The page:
Although I have known John Miskin for some time, this was my first opportunity to experience the Nissan GTR and the GTROC first hand. The experience was exceptional and the entire weekend was fabulous. This is my first blog and I hope you enjoy it.
Initially I thought this would be a ‘Baptism of Fire’ as my main concentration over the past 3 or 4 years has been to race in the BTCC Touring car events and to pick up as many podiums as I could to win the Championship. I have so far completed 63 races, 17 wins and 36 podiums, so last weekend was a rare bit of free time to come and enjoy the delights of the Nurburgring 24 hour race. Initially, having tested the HEICO Mercedes-BenzSLSGT3 car at the demanding Portimao Circuit in Portugal, where I managed after 26 laps to have put the car onto the 2011 pole position, a drive was offered at the 24 hour race. However, I was excluded from entry as I had not competed in a VLN Race at the Ring before. Therefore this opportunity was fantastic, especially as I was coming down in a GTR, and would be able to meet and talk with drivers and teams during the weekend.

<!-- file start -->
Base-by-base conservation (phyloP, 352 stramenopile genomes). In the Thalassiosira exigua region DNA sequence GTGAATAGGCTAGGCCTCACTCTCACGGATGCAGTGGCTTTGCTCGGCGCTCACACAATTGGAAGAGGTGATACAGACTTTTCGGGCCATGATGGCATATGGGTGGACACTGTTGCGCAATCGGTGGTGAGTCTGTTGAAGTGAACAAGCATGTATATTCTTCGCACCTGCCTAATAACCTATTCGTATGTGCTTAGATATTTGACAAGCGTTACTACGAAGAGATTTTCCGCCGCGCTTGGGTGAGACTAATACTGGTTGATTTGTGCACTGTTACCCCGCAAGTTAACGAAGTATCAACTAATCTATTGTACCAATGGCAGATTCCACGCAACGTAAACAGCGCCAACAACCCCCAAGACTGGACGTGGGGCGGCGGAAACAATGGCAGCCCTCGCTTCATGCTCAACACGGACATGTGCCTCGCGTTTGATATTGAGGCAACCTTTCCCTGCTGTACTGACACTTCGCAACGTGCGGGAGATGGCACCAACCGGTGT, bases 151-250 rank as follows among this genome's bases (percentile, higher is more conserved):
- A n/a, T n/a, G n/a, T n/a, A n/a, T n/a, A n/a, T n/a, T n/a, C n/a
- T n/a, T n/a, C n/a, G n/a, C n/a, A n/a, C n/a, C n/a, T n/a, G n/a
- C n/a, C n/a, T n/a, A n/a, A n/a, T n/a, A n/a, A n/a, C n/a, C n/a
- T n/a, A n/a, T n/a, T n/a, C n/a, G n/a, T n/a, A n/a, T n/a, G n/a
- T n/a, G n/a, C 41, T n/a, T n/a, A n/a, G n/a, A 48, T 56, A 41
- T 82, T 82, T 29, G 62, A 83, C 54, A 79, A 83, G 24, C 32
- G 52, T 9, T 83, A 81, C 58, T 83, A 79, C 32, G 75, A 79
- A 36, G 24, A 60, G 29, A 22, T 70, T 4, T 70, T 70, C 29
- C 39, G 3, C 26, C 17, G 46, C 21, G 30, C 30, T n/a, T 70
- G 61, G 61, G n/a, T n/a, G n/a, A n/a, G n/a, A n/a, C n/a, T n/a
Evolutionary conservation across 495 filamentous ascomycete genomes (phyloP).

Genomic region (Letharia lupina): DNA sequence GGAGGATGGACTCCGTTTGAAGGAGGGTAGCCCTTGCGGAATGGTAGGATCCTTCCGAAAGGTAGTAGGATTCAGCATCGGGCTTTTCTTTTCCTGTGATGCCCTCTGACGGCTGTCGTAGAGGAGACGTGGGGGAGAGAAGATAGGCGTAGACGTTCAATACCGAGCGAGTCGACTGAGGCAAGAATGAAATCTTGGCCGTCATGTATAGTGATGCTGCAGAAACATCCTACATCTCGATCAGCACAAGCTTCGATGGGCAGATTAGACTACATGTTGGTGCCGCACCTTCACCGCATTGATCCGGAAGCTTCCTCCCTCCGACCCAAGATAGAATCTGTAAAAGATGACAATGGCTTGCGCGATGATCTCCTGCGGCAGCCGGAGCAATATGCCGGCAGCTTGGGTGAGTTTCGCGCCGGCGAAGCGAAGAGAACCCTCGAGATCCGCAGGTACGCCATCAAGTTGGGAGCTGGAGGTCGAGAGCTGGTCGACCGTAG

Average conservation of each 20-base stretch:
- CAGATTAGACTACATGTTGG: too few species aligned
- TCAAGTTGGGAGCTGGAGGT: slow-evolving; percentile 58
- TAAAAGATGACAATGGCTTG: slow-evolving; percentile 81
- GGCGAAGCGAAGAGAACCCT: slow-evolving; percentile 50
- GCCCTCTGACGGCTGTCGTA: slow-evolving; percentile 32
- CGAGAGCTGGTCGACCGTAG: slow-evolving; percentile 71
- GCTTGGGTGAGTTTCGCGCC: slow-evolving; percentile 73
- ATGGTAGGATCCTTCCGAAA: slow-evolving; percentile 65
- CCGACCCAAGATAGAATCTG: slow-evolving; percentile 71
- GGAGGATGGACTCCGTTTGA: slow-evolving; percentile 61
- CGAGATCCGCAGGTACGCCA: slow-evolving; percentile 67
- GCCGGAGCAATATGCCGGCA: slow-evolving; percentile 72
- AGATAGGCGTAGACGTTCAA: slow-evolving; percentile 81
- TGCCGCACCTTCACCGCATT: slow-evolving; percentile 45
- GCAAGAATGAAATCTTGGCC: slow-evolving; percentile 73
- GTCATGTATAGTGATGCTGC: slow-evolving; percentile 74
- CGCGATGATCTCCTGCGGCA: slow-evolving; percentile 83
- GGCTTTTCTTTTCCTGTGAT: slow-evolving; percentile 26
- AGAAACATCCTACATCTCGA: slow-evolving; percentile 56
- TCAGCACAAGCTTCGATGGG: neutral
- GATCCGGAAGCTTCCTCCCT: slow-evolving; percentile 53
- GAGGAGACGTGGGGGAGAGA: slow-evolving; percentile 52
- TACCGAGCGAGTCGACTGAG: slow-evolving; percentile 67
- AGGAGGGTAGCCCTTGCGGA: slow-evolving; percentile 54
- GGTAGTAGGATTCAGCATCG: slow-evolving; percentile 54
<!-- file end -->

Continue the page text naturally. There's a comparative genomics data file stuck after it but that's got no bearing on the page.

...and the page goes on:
That’s enough about me; what about the GTR Owners Club and the amazing R35 GTR. John was amazed that I had only been a passenger in a road car that had done 157 MPH (on public roads). I certainly went faster on track both in the Ginetta and the AMG Mercedes SLS GT3 car, but to actually experience a car that can be used as everyday transport, yet lap the Nordschleife in 7 minutes 23 seconds was going to be amazing.
I had been instructing at Rockingham on the Thursday so had to persuade my dad (Simon Hill) to drop me off at Stop 24 on the M20 where I met part of the group that we would be joining in convoy to the Ring. After a few introductions and some food, we set off for the Tunnel. Immediately I was astonished at the acceleration of John’s GTR which he claims is more or less standard (I know him too well!). Once we had cleared France, I could sense the impatience to get onto the German Autobahn that had some derestricted areas, and it was no surprise when the beast was opened up for the first time. Speedo shot past the 200mph mark and the car was handling as if it were on rails. Only when we started to take a minor right hand bend did I realise that the Autobahn is not flat as we started to pitch and yaw through the corner. I was a little relieved when John eased off and I mentioned that we had just done over 200mph, only to be told that the speedometer over reads and that the V Box would give the true speed which turned out to be 196mph – still bloody fast!